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How Anurag Basu set the dice rolling for Ludo

Latha Srinivasan | Updated on November 20, 2020 Published on November 20, 2020

Wide angle: Ludo was set for a theatrical release but Basu (in the image) eventually went for a digital launch because of the pandemic   -  IMAGE COURTESY: KERRY MONTEEN

With a stellar cast and four interwoven tales, the dark comedy crime film is all fun and entertainment

* Basu brought together a group of talented actors, some of whom have been doing stellar work in the Over The Top (OTT) space. Rajkummar Rao, Abhishek Bachchan, Pankaj Tripathi, Aditya Roy Kapur and Fatima Sana Shaikh bring the four stories to life in the film. Interestingly, the actors Basu had in mind for each role readily agreed to come on board when they were approached.

It’s been quite a journey for Anurag Basu. Like many other directors, he’s made some path-breaking cinema but has also tasted failure at the box office. But Basu never stops experimenting — as one can see in his new film Ludo, featuring four life stories that are interwoven.

The film, he tells BLink, is all fun and entertainment. Aptly titled — the board game Ludo has been gaining popularity in the locked down age of Covid-19 — the film features an ensemble cast of well-known actors.

Basu’s last film Jagga Jasoos — on the 1995 Purulia arms drop case, starring Ranbir Kapoor and Katrina Kaif — was a disappointment. So, is Ludo, a musical comedy adventure, a deliberate attempt at doing something different? He laughs. “It’s unfortunate that people only know you by your last film. You are forgetting Gangster, Life in a Metro, Barfi...,” Basu, 46, says.

Jagga... is not the reason (behind Ludo). I have made a film, which was not like my last film. I always try to change the genre irrespective of whether the last film has worked or not. That’s what keeps you going and excited about going for shoot every day.”

Ludo’s form is vastly different from that of his earlier films, he adds. “The pattern of Ludo was new for me. I was working on scripts before Jagga... was released.” He had four scripts on hand, he says, but it was the dark comedy crime film Ludo that he zeroed in on for his next project.

“I was confused because I was excited about all the four scripts. It was a problem of plenty. I shared the scripts with my ADs (assistant directors), my close friends, my wife and people I collaborate with and unanimously everyone liked this script. I did a little poll,” he reveals.

Basu brought together a group of talented actors, some of whom have been doing stellar work in the Over The Top (OTT) space. Rajkummar Rao, Abhishek Bachchan, Pankaj Tripathi, Aditya Roy Kapur and Fatima Sana Shaikh bring the four stories to life in the film. Interestingly, the actors Basu had in mind for each role readily agreed to come on board when they were approached.

“I thought initially that the project would take time as these actors are also doing their solo films. I sincerely believed — before approaching them — that they would say no to an ensemble film and I’d have to go for Plan B. But there was no ego play and everyone was confident of their craft. Everyone came on board fast and the film was shot smoothly,” he explains. “The only difficult part was before going on floors — writing this film. That was the biggest challenge.”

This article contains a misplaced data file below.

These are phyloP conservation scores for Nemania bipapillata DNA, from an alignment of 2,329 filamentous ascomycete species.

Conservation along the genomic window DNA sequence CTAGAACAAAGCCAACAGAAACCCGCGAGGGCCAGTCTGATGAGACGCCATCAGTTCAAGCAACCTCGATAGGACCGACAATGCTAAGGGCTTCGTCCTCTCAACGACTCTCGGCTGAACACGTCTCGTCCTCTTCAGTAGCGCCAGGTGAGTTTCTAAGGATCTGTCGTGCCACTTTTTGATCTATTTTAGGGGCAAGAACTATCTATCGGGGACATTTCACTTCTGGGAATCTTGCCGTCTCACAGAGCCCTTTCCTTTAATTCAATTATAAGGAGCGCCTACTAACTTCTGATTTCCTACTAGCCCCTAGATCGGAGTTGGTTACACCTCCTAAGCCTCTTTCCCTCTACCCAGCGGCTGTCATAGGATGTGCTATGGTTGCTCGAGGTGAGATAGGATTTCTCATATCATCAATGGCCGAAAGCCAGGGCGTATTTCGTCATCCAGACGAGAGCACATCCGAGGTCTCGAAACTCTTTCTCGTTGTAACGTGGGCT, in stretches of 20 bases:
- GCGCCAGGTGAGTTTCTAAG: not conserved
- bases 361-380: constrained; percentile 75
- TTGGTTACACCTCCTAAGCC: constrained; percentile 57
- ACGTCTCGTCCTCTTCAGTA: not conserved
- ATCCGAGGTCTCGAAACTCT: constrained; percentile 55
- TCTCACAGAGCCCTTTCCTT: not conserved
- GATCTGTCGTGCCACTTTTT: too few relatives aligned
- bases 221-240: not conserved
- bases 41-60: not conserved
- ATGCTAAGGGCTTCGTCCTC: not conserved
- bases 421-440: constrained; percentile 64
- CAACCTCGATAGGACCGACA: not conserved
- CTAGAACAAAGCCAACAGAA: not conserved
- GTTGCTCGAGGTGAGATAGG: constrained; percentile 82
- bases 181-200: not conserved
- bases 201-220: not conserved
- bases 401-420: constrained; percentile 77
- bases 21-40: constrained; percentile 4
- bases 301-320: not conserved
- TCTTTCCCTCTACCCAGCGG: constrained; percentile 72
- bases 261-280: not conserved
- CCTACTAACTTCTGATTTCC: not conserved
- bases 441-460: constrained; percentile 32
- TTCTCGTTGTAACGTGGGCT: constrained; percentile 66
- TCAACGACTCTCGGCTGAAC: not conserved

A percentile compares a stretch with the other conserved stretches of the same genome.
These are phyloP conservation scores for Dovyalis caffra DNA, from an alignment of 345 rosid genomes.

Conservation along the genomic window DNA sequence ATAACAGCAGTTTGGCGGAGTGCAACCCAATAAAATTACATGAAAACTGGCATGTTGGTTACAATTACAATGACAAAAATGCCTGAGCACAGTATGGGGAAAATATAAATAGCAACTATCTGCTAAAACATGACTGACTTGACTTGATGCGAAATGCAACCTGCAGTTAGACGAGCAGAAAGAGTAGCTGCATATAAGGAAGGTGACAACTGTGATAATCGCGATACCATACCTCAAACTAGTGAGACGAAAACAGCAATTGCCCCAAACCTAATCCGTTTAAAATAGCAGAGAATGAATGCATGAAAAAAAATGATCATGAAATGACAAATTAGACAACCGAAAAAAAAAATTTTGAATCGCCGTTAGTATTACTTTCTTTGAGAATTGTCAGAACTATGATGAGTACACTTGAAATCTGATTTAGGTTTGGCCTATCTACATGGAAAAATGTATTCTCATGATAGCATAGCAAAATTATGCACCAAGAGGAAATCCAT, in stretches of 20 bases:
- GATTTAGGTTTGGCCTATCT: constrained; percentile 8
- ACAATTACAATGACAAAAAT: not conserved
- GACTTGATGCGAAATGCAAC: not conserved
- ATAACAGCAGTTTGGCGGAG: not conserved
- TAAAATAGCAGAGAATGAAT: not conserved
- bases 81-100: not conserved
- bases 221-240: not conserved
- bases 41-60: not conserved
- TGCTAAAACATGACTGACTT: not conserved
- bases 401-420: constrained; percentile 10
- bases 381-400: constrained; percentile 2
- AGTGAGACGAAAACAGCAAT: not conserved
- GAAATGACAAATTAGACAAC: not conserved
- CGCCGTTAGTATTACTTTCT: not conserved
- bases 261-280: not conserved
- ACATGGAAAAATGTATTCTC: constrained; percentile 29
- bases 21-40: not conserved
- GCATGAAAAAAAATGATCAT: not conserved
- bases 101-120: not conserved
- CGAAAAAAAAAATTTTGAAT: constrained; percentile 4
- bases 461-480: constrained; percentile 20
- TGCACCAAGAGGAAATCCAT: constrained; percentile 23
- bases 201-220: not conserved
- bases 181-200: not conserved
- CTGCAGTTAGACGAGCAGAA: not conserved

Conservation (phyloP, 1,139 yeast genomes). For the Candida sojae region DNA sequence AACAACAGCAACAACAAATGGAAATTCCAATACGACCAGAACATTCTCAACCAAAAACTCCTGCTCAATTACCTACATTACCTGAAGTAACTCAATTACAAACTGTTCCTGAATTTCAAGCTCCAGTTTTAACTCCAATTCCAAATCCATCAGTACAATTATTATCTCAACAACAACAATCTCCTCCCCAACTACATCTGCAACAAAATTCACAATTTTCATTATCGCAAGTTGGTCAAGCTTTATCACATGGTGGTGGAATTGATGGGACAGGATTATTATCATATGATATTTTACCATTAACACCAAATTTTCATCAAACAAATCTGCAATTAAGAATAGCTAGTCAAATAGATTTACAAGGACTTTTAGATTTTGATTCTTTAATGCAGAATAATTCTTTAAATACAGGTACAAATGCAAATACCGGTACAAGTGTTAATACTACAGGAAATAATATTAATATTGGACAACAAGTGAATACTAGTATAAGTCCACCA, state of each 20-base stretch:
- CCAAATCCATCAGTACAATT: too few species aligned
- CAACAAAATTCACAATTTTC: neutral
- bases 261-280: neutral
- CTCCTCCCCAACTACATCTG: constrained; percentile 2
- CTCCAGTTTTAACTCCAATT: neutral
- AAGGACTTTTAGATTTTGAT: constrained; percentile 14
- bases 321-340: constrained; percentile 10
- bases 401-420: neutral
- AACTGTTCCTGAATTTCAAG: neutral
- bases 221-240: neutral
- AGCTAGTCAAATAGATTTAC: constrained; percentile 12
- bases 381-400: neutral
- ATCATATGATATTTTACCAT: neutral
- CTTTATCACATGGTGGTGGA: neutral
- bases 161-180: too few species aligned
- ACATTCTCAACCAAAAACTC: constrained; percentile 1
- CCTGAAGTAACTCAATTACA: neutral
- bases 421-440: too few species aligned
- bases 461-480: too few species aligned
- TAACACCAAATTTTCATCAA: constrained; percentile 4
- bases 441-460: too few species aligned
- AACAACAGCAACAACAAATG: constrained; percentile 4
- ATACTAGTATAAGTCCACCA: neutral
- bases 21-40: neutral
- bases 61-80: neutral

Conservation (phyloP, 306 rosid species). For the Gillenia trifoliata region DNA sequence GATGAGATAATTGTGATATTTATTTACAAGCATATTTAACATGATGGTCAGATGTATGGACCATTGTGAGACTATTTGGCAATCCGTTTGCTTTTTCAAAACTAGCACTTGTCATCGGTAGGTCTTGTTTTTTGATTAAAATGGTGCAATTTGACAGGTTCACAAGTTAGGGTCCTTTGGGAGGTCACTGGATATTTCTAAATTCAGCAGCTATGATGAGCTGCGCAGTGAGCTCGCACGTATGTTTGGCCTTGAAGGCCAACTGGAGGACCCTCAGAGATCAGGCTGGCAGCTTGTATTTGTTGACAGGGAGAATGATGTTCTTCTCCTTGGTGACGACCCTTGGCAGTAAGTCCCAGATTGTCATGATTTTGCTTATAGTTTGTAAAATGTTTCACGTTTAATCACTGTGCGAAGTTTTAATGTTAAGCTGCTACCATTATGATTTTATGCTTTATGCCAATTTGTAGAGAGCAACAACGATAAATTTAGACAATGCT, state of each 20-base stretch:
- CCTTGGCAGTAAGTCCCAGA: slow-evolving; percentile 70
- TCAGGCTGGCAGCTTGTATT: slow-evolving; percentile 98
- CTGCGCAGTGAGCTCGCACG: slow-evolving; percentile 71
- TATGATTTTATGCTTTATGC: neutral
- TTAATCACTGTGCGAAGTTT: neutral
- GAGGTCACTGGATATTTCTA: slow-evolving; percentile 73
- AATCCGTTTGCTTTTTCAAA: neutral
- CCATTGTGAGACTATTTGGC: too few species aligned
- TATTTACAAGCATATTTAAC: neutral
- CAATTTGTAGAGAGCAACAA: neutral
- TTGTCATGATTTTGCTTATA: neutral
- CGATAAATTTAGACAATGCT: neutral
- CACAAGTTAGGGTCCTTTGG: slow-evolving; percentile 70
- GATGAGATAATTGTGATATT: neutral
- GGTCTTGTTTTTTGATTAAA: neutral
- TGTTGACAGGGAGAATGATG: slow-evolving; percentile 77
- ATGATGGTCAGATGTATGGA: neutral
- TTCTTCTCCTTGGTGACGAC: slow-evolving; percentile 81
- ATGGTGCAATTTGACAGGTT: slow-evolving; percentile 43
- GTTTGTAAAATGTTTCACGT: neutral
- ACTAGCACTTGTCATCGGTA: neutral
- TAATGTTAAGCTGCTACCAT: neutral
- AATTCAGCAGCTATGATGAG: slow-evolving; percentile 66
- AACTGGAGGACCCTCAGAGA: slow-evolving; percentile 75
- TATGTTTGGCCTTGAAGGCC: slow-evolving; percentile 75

Ludo was set for a theatrical release but the team eventually went for a digital launch because of the novel coronavirus pandemic. The film premièred on November 12 on Netflix.

Directors want their film to be seen on the big screen. Was Basu disappointed about the digital release?

“In today’s scenario, there’s no room for disappointment,” he replies. “This is the new normal. I think directors always want their films to reach the maximum audience and OTT is the only platform that can do that. On Netflix, it’s been released in 190 countries in different languages,” he points out.

How does he react to the fact that all the Indian films released on OTT so far this year opened to mixed reviews? “I was disappointed with a few films myself as an audience member since I had a lot of expectations from them. But I think it happens in theatres too. That doesn’t change anything,” says Basu.

The director, who is originally from Bhilai in present-day Chhattisgarh, also seeks to stress that Bollywood is not the big bad world that it has been portrayed as in recent times. The death by suicide of actor Sushant Singh Rajput triggered a slew of horror tales of substance abuse and nepotism in the industry.

“Bollywood is not as bad as is talked about nowadays. I am an example (of the other side of Bollywood), Panjak Tripathi is an example. We all came from small towns and we got opportunities and we’re working. Newcomers and outsiders do get opportunities and the balance is pretty much there. Look at my cast in Ludo — that’s the balance the industry has got,” he asserts.

Basu was diagnosed with cancer in 2004. Surviving cancer can be life changing. Has it changed his perspective on life and his films?

“Maybe,” he replies. “I’m less cynical now. The magical and whimsical world has entered my cinema because cynicism has gone out of the window,” he says.

Quite like the way it has out of Ludo, perhaps.

Latha Srinivasan is a journalist based in Chennai

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Published on November 20, 2020
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